The eventual dissolution of political balances made crucial Marshall's decisive accomplishment as he and Jefferson began their terms of office: the confirmation of the judiciary as interpreter and enforcer of the fundamental law. Although Marshall's opinion in Marbury denied that courts can exercise political power, it gave courts power to circumscribe the forbidden sphere, to determine the powers of legislatures and executives. Marshall's argument for this unprecedented judicial authority recalled "certain principles … long and well established." In deciding cases judges must declare what the law is. The Constitution is the supreme law. Judges must apply the Constitution in preference to statute when the two conflict—else the Constitution is not permanent but "alterable when the legislature shall please to alter it." The argument established the Supreme Court as enforcer of the constitutional government central to America's constitutional democracy. Marshall pointed to the horrors of "legislative omnipotence," only inconspicuously bestowing on courts a ruling potency as the voice of the Constitution. Marshall's opinion, the object of intense scrutiny ever since, was faithful to the constitutional convention's supposition that there will be some judicial review of statutes and to its suspicion of democratic legislatures. It did not confront certain difficulties, notably those of a Supreme Court (like the taney court in dred scott v. sandford, 1857) whose decisions violate the principles of the Constitution. Marshall's judicial reasonings were his attempt to keep judges, and his country, from violating the Constitution that preserves those principles.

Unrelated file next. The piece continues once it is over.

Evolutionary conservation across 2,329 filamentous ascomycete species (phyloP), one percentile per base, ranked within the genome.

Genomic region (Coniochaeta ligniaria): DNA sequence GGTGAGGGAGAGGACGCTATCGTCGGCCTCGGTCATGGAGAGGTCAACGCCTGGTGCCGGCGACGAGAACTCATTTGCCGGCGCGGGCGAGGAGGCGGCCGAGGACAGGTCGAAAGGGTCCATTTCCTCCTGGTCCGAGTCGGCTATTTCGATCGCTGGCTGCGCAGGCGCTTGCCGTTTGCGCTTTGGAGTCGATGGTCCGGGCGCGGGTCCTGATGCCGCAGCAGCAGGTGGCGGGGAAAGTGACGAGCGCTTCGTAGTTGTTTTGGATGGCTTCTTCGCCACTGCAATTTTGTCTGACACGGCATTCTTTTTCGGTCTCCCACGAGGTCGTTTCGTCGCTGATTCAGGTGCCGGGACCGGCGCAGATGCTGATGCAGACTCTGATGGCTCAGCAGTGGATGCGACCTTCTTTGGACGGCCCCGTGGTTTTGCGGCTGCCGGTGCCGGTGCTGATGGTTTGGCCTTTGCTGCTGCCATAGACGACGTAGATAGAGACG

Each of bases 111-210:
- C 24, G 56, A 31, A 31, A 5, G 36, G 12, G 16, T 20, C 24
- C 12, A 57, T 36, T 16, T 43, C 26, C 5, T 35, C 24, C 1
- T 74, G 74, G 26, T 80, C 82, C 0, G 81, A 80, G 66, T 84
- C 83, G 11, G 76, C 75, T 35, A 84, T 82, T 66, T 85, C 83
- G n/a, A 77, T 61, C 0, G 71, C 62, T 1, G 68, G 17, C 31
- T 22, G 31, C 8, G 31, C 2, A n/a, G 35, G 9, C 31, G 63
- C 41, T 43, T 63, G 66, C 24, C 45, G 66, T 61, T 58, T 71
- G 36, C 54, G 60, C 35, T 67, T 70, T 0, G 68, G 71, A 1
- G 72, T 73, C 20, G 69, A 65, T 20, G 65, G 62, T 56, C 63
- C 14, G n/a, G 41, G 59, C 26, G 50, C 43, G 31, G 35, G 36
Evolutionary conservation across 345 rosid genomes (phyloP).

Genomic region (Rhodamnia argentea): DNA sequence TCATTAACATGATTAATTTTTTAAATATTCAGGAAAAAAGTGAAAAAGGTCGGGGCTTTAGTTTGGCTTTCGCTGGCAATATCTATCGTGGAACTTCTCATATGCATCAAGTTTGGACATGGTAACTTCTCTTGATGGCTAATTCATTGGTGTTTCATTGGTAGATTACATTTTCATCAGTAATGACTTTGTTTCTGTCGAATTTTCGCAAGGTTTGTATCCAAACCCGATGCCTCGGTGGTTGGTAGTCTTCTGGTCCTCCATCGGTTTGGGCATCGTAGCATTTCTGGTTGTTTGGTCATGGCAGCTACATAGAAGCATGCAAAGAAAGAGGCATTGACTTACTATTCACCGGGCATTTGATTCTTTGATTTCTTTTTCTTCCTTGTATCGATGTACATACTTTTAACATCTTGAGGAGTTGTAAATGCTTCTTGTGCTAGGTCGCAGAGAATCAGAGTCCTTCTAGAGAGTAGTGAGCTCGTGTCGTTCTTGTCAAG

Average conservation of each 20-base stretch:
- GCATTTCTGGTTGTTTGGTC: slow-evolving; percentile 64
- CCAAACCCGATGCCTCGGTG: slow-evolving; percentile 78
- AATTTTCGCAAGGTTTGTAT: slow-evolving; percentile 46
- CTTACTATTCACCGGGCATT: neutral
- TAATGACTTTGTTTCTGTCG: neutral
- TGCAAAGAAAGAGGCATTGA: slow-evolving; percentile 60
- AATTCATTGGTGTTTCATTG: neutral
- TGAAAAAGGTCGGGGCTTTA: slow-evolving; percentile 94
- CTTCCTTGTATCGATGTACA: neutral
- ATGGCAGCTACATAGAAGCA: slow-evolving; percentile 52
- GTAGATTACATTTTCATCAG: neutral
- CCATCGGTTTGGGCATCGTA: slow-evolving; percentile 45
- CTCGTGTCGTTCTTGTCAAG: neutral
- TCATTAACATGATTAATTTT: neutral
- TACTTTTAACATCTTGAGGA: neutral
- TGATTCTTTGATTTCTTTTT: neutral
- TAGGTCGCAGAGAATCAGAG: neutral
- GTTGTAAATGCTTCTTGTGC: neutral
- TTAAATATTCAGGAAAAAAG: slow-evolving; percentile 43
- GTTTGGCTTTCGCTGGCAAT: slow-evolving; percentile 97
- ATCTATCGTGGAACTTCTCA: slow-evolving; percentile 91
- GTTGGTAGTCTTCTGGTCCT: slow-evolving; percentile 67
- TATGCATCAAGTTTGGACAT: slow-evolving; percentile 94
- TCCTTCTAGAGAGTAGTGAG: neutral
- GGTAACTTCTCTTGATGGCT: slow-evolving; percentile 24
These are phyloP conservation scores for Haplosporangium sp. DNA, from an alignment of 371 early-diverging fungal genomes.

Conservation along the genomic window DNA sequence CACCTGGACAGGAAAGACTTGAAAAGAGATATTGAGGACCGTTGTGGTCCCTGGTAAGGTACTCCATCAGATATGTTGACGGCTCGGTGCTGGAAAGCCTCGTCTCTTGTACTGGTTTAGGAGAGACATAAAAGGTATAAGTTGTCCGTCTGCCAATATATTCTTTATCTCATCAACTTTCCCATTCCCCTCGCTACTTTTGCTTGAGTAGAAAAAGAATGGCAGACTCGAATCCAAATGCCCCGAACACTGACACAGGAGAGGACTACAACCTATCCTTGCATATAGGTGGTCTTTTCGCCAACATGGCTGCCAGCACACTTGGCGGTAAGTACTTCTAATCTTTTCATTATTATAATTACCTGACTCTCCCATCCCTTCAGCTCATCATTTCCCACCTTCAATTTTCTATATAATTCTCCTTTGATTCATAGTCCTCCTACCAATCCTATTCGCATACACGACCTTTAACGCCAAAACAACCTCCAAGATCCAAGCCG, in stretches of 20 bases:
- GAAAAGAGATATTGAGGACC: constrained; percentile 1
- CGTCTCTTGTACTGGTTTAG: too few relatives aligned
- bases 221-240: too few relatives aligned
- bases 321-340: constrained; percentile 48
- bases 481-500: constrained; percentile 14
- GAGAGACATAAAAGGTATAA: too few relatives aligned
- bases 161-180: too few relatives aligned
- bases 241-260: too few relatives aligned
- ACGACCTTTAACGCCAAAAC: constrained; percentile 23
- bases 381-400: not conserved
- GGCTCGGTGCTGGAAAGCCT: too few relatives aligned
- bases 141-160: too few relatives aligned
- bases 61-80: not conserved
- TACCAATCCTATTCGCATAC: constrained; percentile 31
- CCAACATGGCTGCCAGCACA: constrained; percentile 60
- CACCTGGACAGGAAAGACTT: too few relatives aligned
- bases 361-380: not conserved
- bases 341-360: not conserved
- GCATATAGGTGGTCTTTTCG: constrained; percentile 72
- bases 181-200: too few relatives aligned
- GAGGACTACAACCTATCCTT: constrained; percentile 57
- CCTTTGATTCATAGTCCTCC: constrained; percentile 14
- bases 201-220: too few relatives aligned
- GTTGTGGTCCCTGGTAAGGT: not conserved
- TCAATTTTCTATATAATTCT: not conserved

Robert K. Faulkner
(1986)

Bibliography

Beveridge, Albert J. 1916–1919 The Life of John Marshall. 4 Vols. Boston: Houghton Mifflin.

Corwin, Edward S. 1919 John Marshall and the Constitution. New Haven, Conn.: Yale University Press.

Faulkner, Robert K. 1968 The Jurisprudence of John Marshall. Princeton, N.J.: Princeton University Press.

Holmes, Oliver Wendell 1952 John Marshall. Pages 266–271 in Collected Legal Papers. New York: Peter Smith.

White, G. Edward 1976 The American Judicial Tradition. Pages 7–34. New York: Oxford University Press.

Ziegler, Benjamin Munn 1939 The International Law of John Marshall. Chapel Hill: University of North Carolina Press.